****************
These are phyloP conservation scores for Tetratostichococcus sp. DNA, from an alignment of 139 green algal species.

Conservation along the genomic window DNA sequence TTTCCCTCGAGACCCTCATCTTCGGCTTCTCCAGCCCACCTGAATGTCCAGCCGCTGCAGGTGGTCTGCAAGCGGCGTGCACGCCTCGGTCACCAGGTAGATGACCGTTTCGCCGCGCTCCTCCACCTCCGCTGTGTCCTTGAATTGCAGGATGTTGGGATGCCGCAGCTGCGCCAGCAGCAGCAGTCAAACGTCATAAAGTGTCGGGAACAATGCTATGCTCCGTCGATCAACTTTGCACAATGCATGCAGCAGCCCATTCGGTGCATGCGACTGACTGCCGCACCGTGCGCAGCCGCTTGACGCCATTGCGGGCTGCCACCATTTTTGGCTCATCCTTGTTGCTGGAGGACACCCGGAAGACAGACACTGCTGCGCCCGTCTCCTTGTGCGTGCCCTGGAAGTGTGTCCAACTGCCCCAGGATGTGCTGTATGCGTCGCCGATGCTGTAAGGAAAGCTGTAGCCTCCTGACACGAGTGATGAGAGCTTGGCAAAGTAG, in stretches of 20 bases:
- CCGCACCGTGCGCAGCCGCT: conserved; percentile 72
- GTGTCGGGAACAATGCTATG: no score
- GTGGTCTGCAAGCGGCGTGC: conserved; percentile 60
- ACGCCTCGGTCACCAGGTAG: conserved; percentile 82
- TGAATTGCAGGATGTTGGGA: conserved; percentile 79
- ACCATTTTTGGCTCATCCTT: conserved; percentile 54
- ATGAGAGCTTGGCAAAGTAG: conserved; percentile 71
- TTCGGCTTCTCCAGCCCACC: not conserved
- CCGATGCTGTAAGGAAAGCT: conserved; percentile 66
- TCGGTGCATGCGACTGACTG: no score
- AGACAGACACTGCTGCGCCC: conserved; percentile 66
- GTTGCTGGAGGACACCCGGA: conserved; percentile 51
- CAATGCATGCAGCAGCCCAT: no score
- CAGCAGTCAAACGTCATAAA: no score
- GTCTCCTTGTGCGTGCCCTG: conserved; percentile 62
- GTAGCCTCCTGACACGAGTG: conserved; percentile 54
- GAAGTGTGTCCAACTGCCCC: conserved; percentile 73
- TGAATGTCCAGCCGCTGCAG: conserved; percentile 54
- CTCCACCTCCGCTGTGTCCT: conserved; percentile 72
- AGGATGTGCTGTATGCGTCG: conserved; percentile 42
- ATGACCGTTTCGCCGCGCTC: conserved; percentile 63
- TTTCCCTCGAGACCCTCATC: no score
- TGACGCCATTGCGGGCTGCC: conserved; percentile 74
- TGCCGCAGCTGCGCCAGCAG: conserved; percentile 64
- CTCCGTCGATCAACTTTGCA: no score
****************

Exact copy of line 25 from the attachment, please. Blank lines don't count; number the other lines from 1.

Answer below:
- TGACGCCATTGCGGGCTGCC: conserved; percentile 74